I was re re re re reading Larry McMurtry’s book of essays, FILM FLAM, a journal of some of his impressions of his time in Hollywood, Hollywood being a mythical place. I came upon this phrase, ‘…early on, I developed what could be called the DEADLINE SYNDROME where film work was concerned. That is, I did nothing in advance of when it was due.’ McMurtry explains that the producers might drop the project and not use the extra material that has been written and that time and energy is wasted.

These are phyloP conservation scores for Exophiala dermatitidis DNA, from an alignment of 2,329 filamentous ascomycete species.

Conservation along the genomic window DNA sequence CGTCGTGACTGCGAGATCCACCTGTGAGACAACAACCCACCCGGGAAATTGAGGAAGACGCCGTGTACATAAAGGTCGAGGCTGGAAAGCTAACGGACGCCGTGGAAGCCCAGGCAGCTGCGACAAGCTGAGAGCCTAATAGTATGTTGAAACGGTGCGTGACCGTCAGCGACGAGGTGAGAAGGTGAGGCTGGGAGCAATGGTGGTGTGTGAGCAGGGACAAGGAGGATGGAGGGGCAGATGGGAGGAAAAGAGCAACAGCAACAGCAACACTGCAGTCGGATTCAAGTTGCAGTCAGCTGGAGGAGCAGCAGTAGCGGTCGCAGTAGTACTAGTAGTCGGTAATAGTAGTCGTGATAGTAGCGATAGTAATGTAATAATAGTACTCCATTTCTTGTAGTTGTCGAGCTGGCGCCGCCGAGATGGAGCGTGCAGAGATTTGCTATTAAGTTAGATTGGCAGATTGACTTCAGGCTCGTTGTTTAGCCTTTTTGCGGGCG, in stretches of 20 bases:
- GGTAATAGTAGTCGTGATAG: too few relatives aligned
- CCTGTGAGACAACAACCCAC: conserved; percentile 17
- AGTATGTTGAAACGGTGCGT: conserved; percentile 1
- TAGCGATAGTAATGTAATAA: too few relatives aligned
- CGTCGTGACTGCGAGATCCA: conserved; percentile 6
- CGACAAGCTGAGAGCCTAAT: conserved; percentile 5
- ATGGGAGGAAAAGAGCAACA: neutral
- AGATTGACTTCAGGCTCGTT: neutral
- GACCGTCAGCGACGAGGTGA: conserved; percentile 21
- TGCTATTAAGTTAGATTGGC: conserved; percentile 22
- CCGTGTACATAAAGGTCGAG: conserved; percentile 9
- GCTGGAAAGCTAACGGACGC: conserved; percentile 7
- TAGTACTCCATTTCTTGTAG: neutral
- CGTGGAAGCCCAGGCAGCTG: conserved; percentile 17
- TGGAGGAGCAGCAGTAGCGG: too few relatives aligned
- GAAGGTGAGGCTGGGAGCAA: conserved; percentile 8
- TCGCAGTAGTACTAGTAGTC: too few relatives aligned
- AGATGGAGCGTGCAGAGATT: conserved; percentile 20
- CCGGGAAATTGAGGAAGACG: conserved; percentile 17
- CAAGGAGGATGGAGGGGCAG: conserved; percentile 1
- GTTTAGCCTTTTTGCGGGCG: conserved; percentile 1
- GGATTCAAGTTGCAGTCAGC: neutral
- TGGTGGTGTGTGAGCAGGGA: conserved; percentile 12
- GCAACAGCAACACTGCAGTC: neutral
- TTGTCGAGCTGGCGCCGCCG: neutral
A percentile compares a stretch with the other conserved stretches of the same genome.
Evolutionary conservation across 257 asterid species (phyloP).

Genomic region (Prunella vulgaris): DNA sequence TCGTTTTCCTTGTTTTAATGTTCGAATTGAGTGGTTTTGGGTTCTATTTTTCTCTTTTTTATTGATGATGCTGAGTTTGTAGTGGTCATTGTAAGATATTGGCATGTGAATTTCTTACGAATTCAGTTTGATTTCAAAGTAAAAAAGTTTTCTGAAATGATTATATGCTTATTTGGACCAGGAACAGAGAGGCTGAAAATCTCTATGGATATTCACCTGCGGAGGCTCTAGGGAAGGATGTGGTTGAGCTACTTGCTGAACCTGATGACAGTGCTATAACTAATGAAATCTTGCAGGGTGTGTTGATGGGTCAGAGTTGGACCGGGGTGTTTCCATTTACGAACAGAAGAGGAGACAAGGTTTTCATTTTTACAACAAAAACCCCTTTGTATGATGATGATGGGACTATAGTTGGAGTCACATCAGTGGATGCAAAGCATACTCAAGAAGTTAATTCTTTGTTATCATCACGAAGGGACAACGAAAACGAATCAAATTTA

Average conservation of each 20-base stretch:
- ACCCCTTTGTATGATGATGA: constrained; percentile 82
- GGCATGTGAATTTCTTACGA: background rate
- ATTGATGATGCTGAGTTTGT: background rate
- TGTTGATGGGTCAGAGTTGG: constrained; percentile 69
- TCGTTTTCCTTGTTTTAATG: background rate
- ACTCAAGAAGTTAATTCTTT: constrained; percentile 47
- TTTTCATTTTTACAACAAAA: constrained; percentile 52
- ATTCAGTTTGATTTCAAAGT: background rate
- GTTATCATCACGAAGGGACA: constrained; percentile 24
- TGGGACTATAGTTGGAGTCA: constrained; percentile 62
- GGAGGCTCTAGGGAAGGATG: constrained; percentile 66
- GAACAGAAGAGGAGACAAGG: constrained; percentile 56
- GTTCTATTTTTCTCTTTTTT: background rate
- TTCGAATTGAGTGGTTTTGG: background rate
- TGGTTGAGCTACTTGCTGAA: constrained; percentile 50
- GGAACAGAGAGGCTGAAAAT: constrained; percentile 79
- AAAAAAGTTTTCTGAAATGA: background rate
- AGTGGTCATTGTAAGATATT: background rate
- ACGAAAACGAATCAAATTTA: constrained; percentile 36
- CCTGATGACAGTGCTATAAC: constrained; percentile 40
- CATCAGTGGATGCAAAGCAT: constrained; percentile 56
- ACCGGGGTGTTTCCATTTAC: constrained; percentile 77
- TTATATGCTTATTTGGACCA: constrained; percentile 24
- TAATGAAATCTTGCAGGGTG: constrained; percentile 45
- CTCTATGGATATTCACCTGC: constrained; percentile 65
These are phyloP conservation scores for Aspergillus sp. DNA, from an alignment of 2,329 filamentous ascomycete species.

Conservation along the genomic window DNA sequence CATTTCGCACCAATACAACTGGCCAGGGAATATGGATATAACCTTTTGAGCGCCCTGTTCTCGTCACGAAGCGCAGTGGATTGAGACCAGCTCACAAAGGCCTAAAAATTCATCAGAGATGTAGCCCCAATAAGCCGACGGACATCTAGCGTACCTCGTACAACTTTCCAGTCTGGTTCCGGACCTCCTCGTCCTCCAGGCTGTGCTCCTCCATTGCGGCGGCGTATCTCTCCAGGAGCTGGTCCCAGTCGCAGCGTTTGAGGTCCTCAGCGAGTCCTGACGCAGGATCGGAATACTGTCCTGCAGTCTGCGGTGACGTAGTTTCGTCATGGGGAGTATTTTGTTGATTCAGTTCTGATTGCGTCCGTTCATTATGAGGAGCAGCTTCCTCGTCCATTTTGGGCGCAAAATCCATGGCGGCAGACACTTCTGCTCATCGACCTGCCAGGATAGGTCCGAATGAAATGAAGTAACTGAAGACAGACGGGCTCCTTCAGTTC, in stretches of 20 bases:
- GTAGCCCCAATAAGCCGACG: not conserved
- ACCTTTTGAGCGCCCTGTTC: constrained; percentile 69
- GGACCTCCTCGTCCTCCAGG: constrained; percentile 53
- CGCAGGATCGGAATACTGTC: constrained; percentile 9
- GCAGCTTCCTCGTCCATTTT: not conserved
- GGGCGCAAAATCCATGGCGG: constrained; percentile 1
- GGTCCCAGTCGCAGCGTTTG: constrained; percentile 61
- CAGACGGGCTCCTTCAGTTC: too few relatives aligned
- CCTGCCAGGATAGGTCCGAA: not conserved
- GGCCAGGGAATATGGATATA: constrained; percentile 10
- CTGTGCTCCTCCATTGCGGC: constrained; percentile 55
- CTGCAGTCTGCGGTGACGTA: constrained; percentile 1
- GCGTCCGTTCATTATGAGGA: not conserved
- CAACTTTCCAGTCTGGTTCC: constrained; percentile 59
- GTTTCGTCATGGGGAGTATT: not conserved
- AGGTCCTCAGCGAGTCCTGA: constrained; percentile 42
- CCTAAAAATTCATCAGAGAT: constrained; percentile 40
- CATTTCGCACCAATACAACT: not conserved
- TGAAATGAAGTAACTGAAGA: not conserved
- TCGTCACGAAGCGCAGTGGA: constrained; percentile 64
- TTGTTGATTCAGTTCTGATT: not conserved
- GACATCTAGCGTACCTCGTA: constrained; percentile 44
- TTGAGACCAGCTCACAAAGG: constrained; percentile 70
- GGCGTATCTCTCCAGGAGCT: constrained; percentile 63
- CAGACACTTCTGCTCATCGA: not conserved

I ‘discovered’ that in the early days (actually not so early) of the changes in SPACE JAM. The writers would only do what was asked of them or better, told to them, and not a letter more, even though what they were writing didn’t solve the problem. I had similar problems on the earlier film I did, LET IT RIDE, when the writer would only do what she was specifically told.
So much for creativity.
McMurtry also says if a director ‘hoped to find a cinematic counterpart to a literary style he can only count on being frustrated.’